Trade War Cycle – Wash, Rinse, and Repeat

Posted by Ethan Dang

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Global financial markets continue to face ongoing uncertainty surrounding U.S.-China trade tensions, slowing global economic growth, yield curve inversion, and central bank policies. Despite all the uncertainty, markets remain resilient and this is a sign of strength. Let’s look at trade tensions and their ripple effects on the economy and how central banks are collectively combating the global economic softness.

U.S.-China trade tensions continue to be a key area of uncertainty for the markets. Since implementation of the first tariffs back in July 2018, a pattern has emerged in the trade war saga. A picture is worth a thousand words and the Trade War Cycle illustration below captures succinctly the repeating pattern witnessed by investors over the last year. This chart provides a simple mental model for tracking the trade war situation amid all the noise, and more importantly, gives us a way to detect deviations from the current cycle of behaviour.

We remain of the view that trade tensions will be prolonged due to deeper issues surrounding technology, although there is hope of an interim deal in the coming weeks or months as high-level trade delegates from both countries are expected to resume discussions in October. As a gesture of good faith leading up to October, the U.S. has delayed putting tariffs on certain Chinese goods (electronics and clothing) until December 15th and China has begun to purchase soybeans and pork from U.S. companies. But don’t hold your breath, we have seen this movie before.

Global Economic Growth

The ongoing trade tensions between the world’s largest two economies have no doubt weighed on global economic growth and business confidence. The global manufacturing sector (as tracked through Manufacturing PMI) has seen weakening data, especially in Europe, and companies have delayed or reduced their investments in capital projects due to trade uncertainty. Companies have also begun shifting a portion of their production capacity away from China by setting up factories in neighbouring countries, such as Vietnam and Indonesia.

However, the manufacturing sector does not represent the whole economy. In most developed countries, and increasingly more so in China, the services sector is a significant driver of the economy. The good news is the global services sector (as tracked through Services PMI) is holding up well. Furthermore, unemployment rates in North America remain at record lows and consumer spending is still strong.

Yield Curve Inversion and Recession Fear

There have been plenty of news headlines and media attention focused on yield curve inversion in the U.S., which occurred at the end of August 2019. Yield curve inversion occurs when short-term interest rates exceed long-term interest rates and has been a reliable precursor to recessions. The caveat is that there is a time lag between initial yield curve inversion and when a recession hits the economy. Counter to intuition, yield curve inversion has been a good intermediate-term buy signal for stocks. Over the past seven economic cycles, even after the U.S. 2-year to 10-year yield curve inverted, the median gain for the S&P 500 has been 21%, with a recession arriving a median of 19 months down the road. It is important to note that history speaks to probability, not certainty. Hence, it is wise to keep an open mind to different outcomes. But if history is any guide, yield curve inversion does not imply an immediate end to a bull cycle.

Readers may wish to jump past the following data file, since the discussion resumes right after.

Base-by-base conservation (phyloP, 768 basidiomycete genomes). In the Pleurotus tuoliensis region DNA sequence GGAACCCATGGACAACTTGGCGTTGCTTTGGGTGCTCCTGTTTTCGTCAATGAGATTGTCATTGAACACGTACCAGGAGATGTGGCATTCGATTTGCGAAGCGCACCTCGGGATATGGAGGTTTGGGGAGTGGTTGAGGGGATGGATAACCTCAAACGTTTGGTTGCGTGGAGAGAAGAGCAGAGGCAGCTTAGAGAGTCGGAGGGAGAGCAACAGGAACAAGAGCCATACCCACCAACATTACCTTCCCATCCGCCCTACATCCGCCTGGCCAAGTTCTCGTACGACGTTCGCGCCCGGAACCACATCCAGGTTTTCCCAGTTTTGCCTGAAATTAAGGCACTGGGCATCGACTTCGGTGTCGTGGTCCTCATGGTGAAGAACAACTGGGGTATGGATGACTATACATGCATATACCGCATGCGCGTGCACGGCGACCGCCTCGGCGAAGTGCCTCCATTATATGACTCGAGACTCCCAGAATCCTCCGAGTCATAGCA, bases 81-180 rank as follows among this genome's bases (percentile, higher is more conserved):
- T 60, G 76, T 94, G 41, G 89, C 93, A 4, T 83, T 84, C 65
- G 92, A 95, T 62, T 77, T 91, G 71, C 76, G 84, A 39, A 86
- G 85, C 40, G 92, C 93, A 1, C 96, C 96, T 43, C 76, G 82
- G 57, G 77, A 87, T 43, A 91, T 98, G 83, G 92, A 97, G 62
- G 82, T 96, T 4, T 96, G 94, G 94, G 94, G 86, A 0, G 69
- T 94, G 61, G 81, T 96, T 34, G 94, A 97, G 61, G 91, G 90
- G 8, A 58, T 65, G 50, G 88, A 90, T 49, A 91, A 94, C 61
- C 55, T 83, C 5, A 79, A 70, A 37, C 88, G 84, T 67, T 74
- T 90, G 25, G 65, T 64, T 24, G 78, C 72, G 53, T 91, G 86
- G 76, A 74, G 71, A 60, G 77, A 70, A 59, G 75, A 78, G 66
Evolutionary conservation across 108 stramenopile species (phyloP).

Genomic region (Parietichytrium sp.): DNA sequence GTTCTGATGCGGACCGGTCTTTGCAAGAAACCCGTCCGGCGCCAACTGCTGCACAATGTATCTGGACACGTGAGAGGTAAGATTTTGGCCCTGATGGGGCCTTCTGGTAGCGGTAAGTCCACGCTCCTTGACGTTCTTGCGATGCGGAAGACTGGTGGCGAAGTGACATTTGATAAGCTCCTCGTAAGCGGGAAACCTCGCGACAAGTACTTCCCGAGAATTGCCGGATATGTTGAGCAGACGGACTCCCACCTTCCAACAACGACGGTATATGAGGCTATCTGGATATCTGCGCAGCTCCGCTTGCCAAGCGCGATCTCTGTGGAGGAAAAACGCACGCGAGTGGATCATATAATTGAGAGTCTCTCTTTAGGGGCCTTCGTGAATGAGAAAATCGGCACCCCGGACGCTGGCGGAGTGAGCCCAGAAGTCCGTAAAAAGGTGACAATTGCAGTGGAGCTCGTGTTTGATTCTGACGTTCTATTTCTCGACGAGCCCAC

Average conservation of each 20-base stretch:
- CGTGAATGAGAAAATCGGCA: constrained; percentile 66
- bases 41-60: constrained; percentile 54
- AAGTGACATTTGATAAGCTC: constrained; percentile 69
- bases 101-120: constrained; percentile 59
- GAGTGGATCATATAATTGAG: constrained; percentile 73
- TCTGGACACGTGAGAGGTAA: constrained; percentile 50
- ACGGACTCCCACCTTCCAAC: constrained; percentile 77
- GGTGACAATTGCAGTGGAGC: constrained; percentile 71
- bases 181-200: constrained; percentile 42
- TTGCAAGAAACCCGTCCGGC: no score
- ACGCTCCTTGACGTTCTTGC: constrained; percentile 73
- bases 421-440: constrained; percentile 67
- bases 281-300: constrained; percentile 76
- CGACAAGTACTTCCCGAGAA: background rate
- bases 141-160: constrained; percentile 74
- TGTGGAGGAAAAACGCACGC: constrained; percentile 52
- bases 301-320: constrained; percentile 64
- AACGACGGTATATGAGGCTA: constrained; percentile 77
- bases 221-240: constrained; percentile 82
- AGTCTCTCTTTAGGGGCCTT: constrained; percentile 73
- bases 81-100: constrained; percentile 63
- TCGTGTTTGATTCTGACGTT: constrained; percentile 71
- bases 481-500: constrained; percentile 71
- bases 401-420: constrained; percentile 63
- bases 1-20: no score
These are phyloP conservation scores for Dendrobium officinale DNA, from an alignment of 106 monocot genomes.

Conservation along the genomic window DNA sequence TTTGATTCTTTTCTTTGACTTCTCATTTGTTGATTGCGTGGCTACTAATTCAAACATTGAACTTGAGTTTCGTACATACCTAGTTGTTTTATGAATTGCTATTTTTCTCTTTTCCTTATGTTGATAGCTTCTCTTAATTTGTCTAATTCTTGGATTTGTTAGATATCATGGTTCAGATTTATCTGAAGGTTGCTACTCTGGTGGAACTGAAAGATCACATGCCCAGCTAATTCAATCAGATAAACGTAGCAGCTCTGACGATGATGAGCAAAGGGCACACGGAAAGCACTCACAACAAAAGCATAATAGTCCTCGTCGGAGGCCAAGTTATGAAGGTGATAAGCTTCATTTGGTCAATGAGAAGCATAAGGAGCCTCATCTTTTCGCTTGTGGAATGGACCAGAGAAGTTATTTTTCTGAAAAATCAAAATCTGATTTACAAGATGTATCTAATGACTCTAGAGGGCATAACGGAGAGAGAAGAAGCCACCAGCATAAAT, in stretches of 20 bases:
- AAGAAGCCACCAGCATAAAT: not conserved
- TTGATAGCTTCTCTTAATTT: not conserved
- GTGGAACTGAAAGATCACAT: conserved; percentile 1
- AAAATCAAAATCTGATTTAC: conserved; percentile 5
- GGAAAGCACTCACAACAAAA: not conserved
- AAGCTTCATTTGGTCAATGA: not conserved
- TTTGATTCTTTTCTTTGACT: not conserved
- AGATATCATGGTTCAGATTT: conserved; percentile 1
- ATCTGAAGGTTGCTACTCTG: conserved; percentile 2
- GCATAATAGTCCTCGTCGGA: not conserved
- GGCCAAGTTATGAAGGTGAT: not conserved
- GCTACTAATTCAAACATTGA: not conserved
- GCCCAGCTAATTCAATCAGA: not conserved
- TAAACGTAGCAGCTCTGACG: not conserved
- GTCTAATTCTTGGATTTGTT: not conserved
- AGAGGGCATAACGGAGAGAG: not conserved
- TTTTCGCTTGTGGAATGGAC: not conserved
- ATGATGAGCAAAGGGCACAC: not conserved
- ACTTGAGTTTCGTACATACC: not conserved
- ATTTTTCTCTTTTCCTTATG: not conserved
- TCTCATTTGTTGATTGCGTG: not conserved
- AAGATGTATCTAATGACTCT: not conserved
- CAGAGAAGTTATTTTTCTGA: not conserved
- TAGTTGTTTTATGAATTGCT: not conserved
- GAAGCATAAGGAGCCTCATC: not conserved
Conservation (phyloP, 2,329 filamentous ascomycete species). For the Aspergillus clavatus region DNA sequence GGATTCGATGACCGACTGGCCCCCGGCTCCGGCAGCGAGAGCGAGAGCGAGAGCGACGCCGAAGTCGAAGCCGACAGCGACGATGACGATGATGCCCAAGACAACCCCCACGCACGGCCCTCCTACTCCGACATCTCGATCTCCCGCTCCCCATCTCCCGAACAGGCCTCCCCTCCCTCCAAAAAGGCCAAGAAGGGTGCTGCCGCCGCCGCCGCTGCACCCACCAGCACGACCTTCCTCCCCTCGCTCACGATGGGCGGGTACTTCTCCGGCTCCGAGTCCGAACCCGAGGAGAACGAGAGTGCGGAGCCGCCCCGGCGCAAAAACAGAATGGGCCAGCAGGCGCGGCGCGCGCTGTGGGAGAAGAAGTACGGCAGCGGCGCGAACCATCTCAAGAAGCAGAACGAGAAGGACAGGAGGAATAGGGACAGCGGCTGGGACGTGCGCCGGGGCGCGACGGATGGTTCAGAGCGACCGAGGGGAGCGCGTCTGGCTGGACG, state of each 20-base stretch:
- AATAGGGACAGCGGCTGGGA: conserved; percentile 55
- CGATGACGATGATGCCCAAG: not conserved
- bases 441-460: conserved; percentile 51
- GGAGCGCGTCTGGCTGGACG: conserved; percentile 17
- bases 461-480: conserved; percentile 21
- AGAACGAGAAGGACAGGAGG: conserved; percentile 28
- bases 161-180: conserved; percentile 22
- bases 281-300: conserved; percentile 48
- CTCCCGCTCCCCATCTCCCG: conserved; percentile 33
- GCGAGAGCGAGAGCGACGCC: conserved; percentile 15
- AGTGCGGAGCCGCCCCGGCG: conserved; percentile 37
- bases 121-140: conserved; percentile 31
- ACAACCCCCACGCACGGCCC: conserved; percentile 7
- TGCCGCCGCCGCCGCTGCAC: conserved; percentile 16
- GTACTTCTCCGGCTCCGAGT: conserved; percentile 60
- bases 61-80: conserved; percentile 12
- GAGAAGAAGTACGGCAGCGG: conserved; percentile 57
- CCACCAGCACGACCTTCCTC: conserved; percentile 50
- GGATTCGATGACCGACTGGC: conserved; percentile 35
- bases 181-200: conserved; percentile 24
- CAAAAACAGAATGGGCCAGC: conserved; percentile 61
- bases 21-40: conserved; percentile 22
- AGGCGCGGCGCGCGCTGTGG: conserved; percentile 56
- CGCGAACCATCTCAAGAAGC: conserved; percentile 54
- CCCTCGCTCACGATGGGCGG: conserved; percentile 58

So why is there a time lag between initial yield curve inversion and a recession? There are two main reasons. First, when the yield curve inverts, financial conditions tighten because it’s not profitable for banks to borrow money under short-term rates and lend out under long-term rates. But banks don’t stop lending overnight, financial conditions tighten over time. Underneath the hood, credit spreads (an indicator of company defaults) are still tight, meaning the risk of defaults is relatively low. In addition, U.S. initial jobless claims remain stable. A spike in initial jobless claims could signal trouble in the labour market, which eventually impacts consumer income and spending. Second, when the yield curve inverts, central banks generally step in to lower short-term interest rates in an attempt to stimulate the economy. This is exactly what is happening now and lowering the cost of borrowing can generate a positive impact for the markets.

Central Bank Policies – Don’t Fight the Fed

The playbook in this bull cycle has been “Don’t fight the Fed”, meaning invest in a way that aligns with the current monetary policies of the U.S. Federal Reserve (and global central banks). When central banks are lowering interest rates (in easing mode), it can provide a powerful tailwind for businesses and the markets.

Case in point, the U.S. Fed cut interest rates by 0.25% to the 1.75%-2.0% range on September 18th and there is a 70% chance of another 0.25% rate cut by year-end*. The European Central Bank (ECB) also lowered rates further into negative territory on September 12th and relaunched quantitative easing (QE) of 20 billion euros per month (with no end date). For now, the Bank of Canada (BoC) and Bank of Japan (BoJ) have kept interest rates unchanged in their latest meetings.

In summary, financial conditions continue to remain relatively healthy and inflation is under control, allowing central banks to be accommodative while waiting for a resolution on trade tensions. No doubt, a U.S.-China trade deal would be a positive catalyst for re-accelerating global growth.

*Source: Bloomberg

Ethan Dang, CFA, MBA is a Portfolio Manager at McIver Capital Management at Canaccord Genuity.

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